The Last Stop
In every area of life there is tragedy. I never needed to look far. It always seemed to find me. I always wanted to get out of town, take the red eye, and wake up somewhere clean. Instead here I was in L.A. on a dark rain soaked night in a dive bar. The bar was called The Last Stop or at least something like that. The sign was nearly gone and no one cared to remember. I was drinking to forget, leaning heavily on the bar. I had little to my name, a pack of Camels and an old military issue pistol. I lit a cigarette and exhaled slowly.
I had a girl on my mind. She was a lovely creature with long golden hair, a singer. Her stage name was Rapunzel. She belonged to Harry Wilcott and Harry kept her locked up. He was the jealous type and wouldn’t let her be seen. I was a detective but I’d also worked for Harry, been on his payroll. I had learned to look the other way, keep Harry’s interests in mind.
I had first seen Rapunzel singing in a jazz bar. Amidst the marijuana smoke and the gin she had hovered. She was like a mirage in the desert, unreal and out of reach. She had seen me watching and her eyes met mine. Her smile was dazzling and more intoxicating than the cheap whiskey I was swilling.
I saw her in person a few days later. I was at Harry’s house; one of his guys had shown me in. Harry was out and Rapunzel had played hostess. She was clearly bored and she toyed with me. She poured me a drink and sat close, her breathing seductive. She caressed a cigarette. I lit it.
She blew smoke rings into my face. I leaned in close and our lips met. Harry walked in and all hell broke loose. Two of his guys held me down and Harry yelled in my face. He was pissed. He hit me in the mouth and I spat out teeth.
Rapunzel was locked away in her room. Harry took my eyes. He gouged them out and consigned me to the dark, to a lifetime in solitary. He tossed me out into the street, blind. A sightless man, lost to the dark alleys, whores, criminals and reefer addicts. I was broken. They took my badge, gave me a watch in its place.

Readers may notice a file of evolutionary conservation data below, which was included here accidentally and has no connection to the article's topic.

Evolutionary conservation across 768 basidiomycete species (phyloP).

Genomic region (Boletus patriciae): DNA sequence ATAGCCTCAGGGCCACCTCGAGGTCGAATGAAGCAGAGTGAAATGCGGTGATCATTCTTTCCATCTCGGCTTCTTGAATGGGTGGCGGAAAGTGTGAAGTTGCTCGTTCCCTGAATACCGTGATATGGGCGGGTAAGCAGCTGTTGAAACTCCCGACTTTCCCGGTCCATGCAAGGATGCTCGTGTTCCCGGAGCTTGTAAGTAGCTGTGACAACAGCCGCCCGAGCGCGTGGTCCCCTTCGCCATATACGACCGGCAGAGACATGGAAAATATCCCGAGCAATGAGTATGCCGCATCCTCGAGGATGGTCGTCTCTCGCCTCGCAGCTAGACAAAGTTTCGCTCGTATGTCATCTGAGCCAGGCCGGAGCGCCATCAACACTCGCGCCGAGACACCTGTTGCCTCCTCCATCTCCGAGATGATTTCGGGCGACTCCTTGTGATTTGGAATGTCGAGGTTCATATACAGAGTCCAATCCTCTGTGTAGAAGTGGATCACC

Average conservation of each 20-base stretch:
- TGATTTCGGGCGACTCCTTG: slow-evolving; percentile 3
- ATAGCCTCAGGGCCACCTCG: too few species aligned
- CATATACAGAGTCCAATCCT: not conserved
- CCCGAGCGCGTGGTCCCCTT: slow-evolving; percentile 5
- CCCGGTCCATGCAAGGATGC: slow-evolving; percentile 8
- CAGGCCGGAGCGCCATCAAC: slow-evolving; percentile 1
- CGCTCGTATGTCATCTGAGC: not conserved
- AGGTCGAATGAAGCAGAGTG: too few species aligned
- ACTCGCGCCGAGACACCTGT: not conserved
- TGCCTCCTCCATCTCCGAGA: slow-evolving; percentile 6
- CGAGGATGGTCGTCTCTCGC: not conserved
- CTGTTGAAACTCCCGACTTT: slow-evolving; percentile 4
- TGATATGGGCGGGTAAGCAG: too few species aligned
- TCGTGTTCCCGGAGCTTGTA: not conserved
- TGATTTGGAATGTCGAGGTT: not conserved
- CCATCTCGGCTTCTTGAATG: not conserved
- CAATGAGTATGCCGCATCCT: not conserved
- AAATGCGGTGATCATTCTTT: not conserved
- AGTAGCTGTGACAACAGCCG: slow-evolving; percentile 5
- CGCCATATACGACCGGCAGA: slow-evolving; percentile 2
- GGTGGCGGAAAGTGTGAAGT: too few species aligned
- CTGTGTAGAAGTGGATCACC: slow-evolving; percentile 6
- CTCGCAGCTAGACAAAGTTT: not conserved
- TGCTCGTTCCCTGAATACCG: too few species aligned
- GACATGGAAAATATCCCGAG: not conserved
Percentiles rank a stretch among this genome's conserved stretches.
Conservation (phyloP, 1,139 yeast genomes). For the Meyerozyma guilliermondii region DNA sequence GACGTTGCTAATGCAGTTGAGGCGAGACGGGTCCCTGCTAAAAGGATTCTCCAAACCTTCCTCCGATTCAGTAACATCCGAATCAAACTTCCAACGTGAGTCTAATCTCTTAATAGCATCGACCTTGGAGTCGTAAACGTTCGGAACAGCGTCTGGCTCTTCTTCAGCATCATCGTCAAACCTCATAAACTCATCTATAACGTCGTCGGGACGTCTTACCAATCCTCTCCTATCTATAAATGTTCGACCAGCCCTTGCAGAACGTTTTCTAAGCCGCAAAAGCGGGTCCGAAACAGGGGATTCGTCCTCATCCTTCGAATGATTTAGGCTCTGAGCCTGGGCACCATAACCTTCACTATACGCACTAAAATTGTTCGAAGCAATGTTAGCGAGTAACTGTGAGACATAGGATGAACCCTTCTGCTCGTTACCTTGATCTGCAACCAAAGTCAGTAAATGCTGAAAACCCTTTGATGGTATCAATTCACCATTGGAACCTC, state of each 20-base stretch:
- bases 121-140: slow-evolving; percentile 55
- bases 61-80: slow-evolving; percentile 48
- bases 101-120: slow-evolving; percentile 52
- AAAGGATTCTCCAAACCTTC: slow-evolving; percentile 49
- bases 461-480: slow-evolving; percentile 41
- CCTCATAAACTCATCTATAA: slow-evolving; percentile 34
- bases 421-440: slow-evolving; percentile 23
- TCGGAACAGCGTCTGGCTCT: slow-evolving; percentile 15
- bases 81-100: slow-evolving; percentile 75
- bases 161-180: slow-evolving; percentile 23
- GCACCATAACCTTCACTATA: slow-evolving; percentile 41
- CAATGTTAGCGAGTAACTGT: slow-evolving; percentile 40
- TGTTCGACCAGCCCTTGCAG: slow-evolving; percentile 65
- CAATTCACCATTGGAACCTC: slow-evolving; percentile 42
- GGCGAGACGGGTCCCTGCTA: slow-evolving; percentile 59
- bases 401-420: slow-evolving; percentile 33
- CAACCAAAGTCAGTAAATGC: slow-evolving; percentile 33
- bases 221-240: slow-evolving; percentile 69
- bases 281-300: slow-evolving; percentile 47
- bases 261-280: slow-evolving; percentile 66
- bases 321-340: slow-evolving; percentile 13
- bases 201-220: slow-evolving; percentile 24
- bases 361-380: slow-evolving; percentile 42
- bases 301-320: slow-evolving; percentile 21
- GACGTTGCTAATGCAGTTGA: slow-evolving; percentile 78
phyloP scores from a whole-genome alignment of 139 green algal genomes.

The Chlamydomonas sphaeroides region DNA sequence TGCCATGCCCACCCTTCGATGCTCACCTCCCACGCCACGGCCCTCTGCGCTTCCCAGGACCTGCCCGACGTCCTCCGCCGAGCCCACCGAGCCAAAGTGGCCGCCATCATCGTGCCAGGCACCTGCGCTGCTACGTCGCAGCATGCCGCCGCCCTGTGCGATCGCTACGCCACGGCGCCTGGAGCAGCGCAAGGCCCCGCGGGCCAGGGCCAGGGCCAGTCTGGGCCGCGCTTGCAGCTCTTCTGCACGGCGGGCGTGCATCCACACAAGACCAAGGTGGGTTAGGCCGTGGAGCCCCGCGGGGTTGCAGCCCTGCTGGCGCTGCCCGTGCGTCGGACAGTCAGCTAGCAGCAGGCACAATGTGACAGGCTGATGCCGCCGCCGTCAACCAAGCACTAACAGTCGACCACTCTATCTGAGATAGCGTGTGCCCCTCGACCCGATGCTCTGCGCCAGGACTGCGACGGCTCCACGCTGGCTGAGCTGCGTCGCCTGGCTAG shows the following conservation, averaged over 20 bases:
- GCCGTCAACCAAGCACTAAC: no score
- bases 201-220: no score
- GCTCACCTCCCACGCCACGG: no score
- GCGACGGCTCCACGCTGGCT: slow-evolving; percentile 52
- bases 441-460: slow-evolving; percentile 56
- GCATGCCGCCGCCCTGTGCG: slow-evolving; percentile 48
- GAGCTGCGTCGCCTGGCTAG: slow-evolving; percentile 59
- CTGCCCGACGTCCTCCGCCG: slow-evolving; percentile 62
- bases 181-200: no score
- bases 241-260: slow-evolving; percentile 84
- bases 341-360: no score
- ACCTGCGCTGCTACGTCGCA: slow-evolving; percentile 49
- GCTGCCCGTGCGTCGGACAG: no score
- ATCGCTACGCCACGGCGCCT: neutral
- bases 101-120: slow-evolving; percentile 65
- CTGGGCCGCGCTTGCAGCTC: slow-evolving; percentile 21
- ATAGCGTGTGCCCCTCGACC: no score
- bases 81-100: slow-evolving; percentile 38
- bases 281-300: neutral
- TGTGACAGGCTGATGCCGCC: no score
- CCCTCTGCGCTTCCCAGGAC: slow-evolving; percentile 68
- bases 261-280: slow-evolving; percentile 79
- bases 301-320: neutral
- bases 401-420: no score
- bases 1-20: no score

So here I find myself, in a dive bar like any other, five years on, jaded and forgotten. I’m the flotsam now, the scum, a barfly. In the Last Stop I wait for Harry. He fucks girls here; the waitresses do more than serve drinks. I lean on the bar, alone in the dark. A girl approaches me; I can smell her perfume, heady Moroccan Rose.
“Looking for a good time?” She asks. I turn my head towards her, lighting my smoke, revealing my empty eye sockets.
“Perhaps looking’s the wrong word,” I say. “I’m waiting for Harry.”
I know she knows Harry. Harry is a favourite here. He spends money like it has one meaning. She sits next to me.
“What happened to you?” She asks. I smile, gap toothed.
“A girl,” I say. “Is Harry here?”
“In the back, playing cards. You want to join him? You’ll need money,” she says.
“Just take me to him,” I say.
The girl takes my hand and leads me. We pass through a door and the noise from the bar becomes muffled. I follow the sound of her footsteps. We turn a corner and I sense we are no longer alone.
“Harry,” she calls “Someone here to see you.”
Bad choice of words I thought. Harry won’t recognise me. Time changes a man’s appearance at least. I hear his footsteps approach.
“Who the fuck is it? I’m playing cards.” No change in Harry I notice. I offer my hand, Harry takes it, and I pull him in close. He notices my sightless gaze and my toothless grin. I pull my gun from my pocket and press it close, right into his gut.
“You’ll remember me,” I say as I pull the trigger.